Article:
Modern tablet production facilities are faced with two increasingly important, yet contradictory, demands - being able to handle more potent drugs and, at the same time, reduce costs. Additionally, batch sizes must become smaller and production planning more flexible. Until recently, these issues could only be dealt with individually and not as a whole; however, the exchangeable functional module (EFM) may provide a solution to this problem, as this article describes.
Europe's pharmaceutical R&D has recently come under a barrage of criticism. Nobel laureate, Kary Mullis, highlighted the issue of over-legislating biotechnology and the business industry expressed its dismay concerning the EU's overly cautious approach to any kind of development. Action is needed before the sector's future resembles the plot of a Shakespearean tragedy.
This article is intended to keep readers informed about the developments concerning the local language requirements for European Union member countries. The first part deals with the reasons why these language requirements are about to become more difficult to meet and the second part, based on recent application knowledge, offers some potential solutions.
For nearly 40 years, drug dossiers have supported the quality, safety and risk/benefits of medicinal products. However, electronic technological advances mean that the dossier will soon be a thing of the past - being replaced by e-documents that can be reviewed and approved online by regulators, under the scrutiny of patient groups and with the final blessing of purchasers, as this article examines.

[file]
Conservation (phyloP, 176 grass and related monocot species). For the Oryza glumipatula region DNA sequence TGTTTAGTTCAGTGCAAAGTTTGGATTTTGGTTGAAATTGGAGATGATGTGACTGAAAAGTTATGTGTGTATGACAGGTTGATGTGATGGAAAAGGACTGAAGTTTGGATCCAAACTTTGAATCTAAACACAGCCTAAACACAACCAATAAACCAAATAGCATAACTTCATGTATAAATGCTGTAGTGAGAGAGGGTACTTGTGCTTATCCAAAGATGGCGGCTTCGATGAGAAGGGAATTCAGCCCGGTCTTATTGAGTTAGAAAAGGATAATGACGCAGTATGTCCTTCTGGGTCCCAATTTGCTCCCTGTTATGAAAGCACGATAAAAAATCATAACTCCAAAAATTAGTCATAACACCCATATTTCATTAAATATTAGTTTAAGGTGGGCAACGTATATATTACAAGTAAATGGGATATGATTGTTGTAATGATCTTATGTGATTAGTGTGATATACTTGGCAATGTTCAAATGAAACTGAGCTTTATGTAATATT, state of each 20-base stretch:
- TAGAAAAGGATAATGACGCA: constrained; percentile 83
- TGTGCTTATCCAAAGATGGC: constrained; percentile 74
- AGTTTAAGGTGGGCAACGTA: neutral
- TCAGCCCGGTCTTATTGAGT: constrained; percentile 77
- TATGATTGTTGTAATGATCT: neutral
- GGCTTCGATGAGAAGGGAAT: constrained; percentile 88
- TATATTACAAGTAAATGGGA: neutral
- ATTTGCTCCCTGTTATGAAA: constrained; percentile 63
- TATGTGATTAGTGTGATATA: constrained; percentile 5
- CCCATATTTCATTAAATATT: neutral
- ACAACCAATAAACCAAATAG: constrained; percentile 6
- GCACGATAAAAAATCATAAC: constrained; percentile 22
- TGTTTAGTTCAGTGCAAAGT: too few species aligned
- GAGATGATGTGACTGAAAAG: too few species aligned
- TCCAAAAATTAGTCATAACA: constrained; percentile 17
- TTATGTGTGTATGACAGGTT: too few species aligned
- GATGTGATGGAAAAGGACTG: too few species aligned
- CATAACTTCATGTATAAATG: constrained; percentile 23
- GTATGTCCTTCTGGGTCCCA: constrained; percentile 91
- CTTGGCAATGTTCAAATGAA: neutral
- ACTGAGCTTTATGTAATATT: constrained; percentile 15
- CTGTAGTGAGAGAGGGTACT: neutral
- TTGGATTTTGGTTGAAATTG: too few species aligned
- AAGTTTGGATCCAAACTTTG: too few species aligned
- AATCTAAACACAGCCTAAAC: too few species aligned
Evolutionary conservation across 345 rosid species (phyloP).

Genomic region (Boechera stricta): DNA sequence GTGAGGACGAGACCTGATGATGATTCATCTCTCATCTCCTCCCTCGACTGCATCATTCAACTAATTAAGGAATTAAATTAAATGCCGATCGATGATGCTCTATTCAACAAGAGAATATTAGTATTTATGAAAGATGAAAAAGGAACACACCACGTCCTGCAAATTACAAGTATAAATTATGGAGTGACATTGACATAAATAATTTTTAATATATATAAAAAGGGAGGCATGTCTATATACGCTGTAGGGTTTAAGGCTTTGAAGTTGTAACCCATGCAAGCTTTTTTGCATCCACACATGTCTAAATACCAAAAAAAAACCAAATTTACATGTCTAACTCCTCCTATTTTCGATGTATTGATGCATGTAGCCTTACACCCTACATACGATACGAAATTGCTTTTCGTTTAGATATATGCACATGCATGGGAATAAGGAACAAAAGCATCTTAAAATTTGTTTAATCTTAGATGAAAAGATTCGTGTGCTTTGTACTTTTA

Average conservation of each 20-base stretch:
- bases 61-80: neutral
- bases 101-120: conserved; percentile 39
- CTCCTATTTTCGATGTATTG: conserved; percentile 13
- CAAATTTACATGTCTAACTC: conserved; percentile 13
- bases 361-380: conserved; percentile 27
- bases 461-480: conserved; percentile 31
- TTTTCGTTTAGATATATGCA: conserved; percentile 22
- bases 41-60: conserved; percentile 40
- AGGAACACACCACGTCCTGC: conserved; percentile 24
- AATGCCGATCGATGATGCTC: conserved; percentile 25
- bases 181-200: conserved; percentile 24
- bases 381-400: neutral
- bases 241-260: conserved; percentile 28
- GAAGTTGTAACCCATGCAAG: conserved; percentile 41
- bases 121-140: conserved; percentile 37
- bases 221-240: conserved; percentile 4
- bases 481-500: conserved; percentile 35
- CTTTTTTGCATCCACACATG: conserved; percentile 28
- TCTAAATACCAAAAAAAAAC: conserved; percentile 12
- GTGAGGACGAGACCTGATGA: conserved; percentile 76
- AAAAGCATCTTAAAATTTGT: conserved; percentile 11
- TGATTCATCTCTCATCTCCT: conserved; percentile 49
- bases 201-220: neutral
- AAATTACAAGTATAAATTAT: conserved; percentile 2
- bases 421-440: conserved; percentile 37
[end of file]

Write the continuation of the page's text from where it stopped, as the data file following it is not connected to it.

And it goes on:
On 20 February 2003, the US Food and Drug Administration (FDA) published a new draft guidance relating to 21 CFR Part 11. The new guidance mainly affects the compliance requirements of systems with a low risk and low impact on product quality; however, systems with a high risk and high impact on product quality, such as chromatography data systems or laboratory information management systems (LIMS), remain unaffected, as this article describes.